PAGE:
Shortening the Time To Fun

Recently my friend and co-worker Dan Waters was giving a presentation about XNA Game Studio as a development platform for the new Windows Phone 7s. One of the benefits of XNA is that it reduces the “time to fun.” In other words, the tool means that it takes less time and effort to get to the point where you can actually enjoy what you are working on. This means that some of the setup work is done for you automatically (by the IDE) but it also means that a lot of functionality exists in the platform so that you can use it rather than spend a lot of time creating something from scratch. It also means that if you are making a game you can get to a playable game a lot faster. Time to get to the fun stuff is reduced. I believe that this has some real relevance to education – and not just computer science education.

There is a real difference between format and content in most endeavors in education. Take writing a research paper for example. The main piece – the most important part of the effort – is the actual content of the paper. The information is what we’re after. But in order to get that information in a usable format we have to pay attention to how it looks. how is the header (and maybe footer)? Are their page numbers? Are the references and citations complete and properly formatted? The fun if you will is the information but the time it takes one to add the fun can be slowed down by getting the formatting correct. Modern word procession tools, like Microsoft Office, help us reduce the time to fun by handling a lot of the formatting issues for us. We have automatic page numbering, functions to accept and format citations, and let us not forget spell checking!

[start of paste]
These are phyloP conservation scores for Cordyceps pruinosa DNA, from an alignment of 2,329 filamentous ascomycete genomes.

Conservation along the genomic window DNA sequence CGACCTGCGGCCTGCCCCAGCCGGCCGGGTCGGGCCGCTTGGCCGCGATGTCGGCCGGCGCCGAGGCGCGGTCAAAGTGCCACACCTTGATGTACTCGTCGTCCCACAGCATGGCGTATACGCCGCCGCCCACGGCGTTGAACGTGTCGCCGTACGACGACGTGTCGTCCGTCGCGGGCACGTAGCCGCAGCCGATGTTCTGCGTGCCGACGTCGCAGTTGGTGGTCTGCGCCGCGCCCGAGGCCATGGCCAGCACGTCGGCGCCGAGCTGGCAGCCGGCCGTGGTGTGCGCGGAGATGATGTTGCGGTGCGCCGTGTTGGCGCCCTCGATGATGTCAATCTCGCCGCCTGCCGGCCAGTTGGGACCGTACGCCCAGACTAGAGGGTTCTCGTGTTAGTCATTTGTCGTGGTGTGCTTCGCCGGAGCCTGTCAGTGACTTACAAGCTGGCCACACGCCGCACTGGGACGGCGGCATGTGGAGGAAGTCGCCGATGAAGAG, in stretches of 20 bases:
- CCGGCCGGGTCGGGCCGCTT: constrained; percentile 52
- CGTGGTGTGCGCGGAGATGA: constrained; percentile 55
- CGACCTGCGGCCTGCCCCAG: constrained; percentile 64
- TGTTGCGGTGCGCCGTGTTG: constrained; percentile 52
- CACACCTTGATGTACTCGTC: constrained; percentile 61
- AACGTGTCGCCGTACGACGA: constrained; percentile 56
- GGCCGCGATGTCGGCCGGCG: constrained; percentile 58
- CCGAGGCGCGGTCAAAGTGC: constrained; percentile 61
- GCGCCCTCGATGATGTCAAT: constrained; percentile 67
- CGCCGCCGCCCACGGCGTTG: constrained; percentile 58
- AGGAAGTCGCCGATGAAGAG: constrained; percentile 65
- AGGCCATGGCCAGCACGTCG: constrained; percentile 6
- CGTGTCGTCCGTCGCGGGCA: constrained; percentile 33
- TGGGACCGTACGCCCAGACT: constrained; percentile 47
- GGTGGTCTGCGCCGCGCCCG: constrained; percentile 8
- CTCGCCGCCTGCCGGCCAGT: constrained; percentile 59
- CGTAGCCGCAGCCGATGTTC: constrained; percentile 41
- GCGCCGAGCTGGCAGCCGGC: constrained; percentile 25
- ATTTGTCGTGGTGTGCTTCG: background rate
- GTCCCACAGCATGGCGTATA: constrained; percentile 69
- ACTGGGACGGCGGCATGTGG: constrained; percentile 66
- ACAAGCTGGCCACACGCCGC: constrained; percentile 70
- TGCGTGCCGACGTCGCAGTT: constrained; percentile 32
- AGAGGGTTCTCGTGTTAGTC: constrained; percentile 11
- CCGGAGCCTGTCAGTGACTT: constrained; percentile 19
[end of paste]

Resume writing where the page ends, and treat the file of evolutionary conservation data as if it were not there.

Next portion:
Our issue in computer science education is that all too often the time to fun is very long. Even “Hello world” has gotten to the point where there is a confusing amount of overhead (and code that has to be typed in) before getting to the interesting parts. The simple “Print ’Hello World’” of QBASIC is gone in languages like Java, C#, C++ and many more. Some of the dynamic languages are better of course but even there as one gets into more complicated concepts with a lot of overhead. The more serious the “fun” you are looking for the larger the time and effort to get there.

This is a problem with game programs these days. Back in the day, when I was young, almost any computer game was novel enough to be fun. Today students have higher standards. The want color and graphics and maybe even sound.  This is why the old console applications while great for showing concepts and minimizing distractions don’t grab students attention. There is too much set up for not enough fun. Yes, I know, education is not about entertainment. I’m not sure that means it has to be dull, boring and perhaps even painful.

Today we have tools that lower the time to fun for programming students. Tools like Scratch, Alice and Kodu all take most of the syntax out of programming and cut the time to fun. Small Basic with its easy to use Turtle graphics and build in libraries make it easy to do fun things with minimal code. Even Visual Basic and C#, when used properly from Visual Studio, have very short time to fun numbers. I think we owe it to ourselves to use these tools. Working to “get to the fun” is a motivator and increases learning. Fun in education is a good thing.

(See also “Computer Science is NOT boring”)

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